Berger, whose father was a small-time roller in Cuba, now employs 400 people in all. He has long been the hidden face behind other people’s successful brands including Savinelli Nicaragua Reserve, Cupido, and 5 Vegas. “Now it’s time for me to make my own cigars, to use the best material I have to make the best cigars,” says Berger, who is rolling Nicaraguan puros from tobaccos he planted, grew, harvested, cured, fermented, and aged, all on his own farm. “This is where people have to invest, in their quality control and their assurance of having the same tobacco all the time, so when you buy a cigar it’s always the same tobacco from the same farm.”

Berger’s new brands include Vegas of Tabacalera Esteli; Cuban Crafters, which are rolled with long curly head caps and Cuban tails; and his top-of-the-line J.L. Salazar y Hermanos Reserva Especial, a classic, full-bodied, Cuban-style box-pressed cigar with quadruple fermented tobaccos. “I’ve been aging it,” says Berger of his stash of tobacco. “I’ve been taking my time with it. I haven’t rushed it.”

The Padrón factory isn’t the only impressive new factory expansion to come on-line in Estelí this year; a surprising large facility belonging to the Oliva family’s Tabacalera Oliva S.A. (Tabolisa), within walking distance of several other manufacturers on the edge of town, also opened over the summer. The Olivas, who first came to Nicaragua as growers, adding cigar rolling operations about eight years ago, are the source of over 14 different brands, including Flor de Oliva and the much discussed “O” line. Cigar rolling is under the direction of Carlos Oliva. His father, Gilberto Sr. - who was literally born across the street from Cuba’s Hoyo de Monterrey factory - first worked in Cuba’s tobacco industry before embarking on an international career growing tobacco throughout the Americas. Today he oversees all growing, curing, and fermenting operations in the family business.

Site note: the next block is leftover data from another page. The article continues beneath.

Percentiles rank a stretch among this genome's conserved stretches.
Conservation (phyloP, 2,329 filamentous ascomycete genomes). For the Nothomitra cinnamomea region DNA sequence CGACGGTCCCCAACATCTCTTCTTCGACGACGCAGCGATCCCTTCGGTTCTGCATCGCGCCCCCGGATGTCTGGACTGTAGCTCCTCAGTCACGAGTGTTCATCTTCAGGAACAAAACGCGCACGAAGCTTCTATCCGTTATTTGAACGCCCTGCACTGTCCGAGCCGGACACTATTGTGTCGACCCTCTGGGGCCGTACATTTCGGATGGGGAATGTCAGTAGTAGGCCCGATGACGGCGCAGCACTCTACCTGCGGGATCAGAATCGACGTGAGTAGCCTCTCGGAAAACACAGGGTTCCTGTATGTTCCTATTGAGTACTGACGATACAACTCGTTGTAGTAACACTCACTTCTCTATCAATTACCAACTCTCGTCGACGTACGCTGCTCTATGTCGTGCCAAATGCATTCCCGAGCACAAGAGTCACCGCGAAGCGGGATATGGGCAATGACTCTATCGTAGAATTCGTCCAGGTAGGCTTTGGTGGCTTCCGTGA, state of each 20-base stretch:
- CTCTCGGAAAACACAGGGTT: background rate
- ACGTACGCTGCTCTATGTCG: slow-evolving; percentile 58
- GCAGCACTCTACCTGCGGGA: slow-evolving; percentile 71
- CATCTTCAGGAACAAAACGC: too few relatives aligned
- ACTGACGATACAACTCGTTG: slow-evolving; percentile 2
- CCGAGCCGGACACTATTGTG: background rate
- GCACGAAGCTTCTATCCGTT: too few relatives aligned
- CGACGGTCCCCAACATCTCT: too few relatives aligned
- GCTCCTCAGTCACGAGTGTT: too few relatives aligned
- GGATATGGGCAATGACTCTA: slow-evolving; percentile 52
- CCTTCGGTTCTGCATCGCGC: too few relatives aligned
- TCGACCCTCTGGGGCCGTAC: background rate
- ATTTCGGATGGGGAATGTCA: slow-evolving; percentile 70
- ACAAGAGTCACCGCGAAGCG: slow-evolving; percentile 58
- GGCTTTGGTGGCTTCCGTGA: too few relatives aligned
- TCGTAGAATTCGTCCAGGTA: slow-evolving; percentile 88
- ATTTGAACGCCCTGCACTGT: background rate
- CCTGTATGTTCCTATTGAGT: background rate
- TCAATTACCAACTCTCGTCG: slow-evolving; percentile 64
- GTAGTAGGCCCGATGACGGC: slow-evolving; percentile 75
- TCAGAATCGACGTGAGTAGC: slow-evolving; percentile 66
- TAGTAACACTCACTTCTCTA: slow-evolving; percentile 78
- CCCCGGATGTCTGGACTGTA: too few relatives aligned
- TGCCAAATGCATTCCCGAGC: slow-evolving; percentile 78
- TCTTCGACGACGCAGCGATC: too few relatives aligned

The new, larger factory will accommodate increased production, says Carlos’s brother Gilberto Oliva, Jr., who is active in both the leaf and cigar rolling operations, but drastic increases are not in the works. “We’ve always been careful about expanding too quickly,” says Oliva, noting that the “O” cigar was actually Gilberto’s personal smoke, and he was encouraged by others to make it into a brand. “The wrapper takes a lot more aging - it’s a true Havana wrapper,” he explains. Oliva originally planned on making only 1,000 boxes per month, but demand has been steep.

Drew Nica, the Nicaraguan factory of the counter-culture cigar maker Drew Estate, gained notoriety with its aromatically infused cigars. Each starts with prime tobaccos.
If there’s one cigar manufacturer in Nicaragua that’s broken the mold, it would be Drew Estate. Overseen by company co-founder and Long Island native Jonathan Drew Sann, Drew Estate began as a cigar shop in New York City that had its own cigar made locally. Years later, the shop was gone, and the company was making its own cigars in a former motel in Estelí. Most of Sann’s brands have been anything but traditional. The herbal and botanically-infused Acid line put Drew Estate on the map; the spice-infused Ambrosia continued that theme. But Sann, a non-stop bundle of New York-style energy, stresses that other Drew Estate brands, such as Natural, which combines up to 12 different tobacco origins in a single cigar, take aggressive tobacco blending to a whole new level. The company is the largest importer of foreign tobaccos into Nicaragua, he notes.

Even non-aromatic, non-flavored lines, like Industrial Press and La Vieja Habana, prove that Sann’s blends can also stand on their own in more traditional styles. While the philosophy and culture at Drew Estate has always emphasized youthful exuberance and non-conformist attitudes, the company has also forged projects with gourmet coffee grower Martin Mayorga for Mayorga Coffee Infused Cigars; and General Cigar Co. for the new Kahlua Cigar line.

Wars, revolutions, and embargos have created a challenging political terrain in Nicaragua for cigar making over the years, but the country’s rich lands, ideal weather, and wealth of talent ultimately are too great a temptation for passionate tobacco growers and cigar makers to pass by. Combined with current political stability, improving infrastructure, and a magnetic draw for talent, Nicaragua is again enjoying a golden age in cigars.


SMOKE - Fall, 2003